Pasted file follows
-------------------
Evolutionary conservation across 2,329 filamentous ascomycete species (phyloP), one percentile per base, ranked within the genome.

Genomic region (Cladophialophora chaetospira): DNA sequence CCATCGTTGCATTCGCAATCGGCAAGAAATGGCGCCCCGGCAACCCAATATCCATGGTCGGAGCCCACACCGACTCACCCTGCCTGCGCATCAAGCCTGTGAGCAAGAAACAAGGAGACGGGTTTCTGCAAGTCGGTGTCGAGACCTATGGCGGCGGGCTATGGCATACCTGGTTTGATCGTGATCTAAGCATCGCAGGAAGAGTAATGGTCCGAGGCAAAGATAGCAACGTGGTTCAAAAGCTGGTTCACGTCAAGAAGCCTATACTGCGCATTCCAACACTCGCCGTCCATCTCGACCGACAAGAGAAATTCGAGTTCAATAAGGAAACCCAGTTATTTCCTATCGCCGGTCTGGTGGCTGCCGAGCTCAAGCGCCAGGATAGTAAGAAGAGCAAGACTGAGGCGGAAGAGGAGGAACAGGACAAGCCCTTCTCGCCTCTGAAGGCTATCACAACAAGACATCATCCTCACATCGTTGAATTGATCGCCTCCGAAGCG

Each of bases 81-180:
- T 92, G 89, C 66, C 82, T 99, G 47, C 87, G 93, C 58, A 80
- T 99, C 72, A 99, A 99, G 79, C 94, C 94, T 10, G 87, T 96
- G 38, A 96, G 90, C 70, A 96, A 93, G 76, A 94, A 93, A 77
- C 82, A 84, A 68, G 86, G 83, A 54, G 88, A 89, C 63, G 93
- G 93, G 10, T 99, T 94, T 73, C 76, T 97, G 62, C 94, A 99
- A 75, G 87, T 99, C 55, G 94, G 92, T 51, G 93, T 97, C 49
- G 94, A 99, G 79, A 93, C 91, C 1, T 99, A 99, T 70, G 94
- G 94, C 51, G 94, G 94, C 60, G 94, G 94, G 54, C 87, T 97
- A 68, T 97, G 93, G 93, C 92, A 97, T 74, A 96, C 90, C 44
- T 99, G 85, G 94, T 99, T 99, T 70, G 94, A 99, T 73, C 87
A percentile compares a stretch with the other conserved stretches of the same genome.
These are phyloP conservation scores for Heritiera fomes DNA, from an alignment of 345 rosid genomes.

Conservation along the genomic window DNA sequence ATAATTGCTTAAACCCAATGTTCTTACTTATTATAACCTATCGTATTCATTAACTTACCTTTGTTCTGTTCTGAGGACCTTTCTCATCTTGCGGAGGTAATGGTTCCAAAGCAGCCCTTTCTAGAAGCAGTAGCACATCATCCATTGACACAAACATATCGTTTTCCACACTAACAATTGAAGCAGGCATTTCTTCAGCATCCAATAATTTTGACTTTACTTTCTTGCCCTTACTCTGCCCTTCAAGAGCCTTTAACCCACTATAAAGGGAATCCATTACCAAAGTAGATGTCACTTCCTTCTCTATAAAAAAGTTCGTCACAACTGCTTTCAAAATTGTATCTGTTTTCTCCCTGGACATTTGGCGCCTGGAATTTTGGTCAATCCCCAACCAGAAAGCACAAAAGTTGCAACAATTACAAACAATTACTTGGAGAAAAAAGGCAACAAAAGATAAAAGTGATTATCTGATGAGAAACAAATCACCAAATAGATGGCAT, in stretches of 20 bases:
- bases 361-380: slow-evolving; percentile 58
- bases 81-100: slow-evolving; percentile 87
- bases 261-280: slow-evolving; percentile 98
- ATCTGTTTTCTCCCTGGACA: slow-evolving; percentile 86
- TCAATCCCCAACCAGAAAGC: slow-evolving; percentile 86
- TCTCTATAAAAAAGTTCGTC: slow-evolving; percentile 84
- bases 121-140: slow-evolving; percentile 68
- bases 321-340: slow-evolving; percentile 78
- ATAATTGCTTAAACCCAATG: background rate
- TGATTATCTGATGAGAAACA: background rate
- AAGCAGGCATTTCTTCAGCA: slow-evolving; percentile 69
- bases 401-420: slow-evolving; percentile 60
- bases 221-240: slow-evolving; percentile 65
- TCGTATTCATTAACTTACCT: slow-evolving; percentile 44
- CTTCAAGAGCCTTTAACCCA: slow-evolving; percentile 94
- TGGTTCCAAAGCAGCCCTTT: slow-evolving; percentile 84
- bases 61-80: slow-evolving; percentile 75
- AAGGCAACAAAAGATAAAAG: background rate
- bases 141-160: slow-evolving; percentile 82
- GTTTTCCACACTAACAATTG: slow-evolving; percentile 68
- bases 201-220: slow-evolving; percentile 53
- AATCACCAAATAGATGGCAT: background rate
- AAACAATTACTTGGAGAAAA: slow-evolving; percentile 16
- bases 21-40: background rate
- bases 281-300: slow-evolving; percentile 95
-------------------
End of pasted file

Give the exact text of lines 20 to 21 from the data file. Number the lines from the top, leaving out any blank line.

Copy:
- ATCTGTTTTCTCCCTGGACA: slow-evolving; percentile 86
- TCAATCCCCAACCAGAAAGC: slow-evolving; percentile 86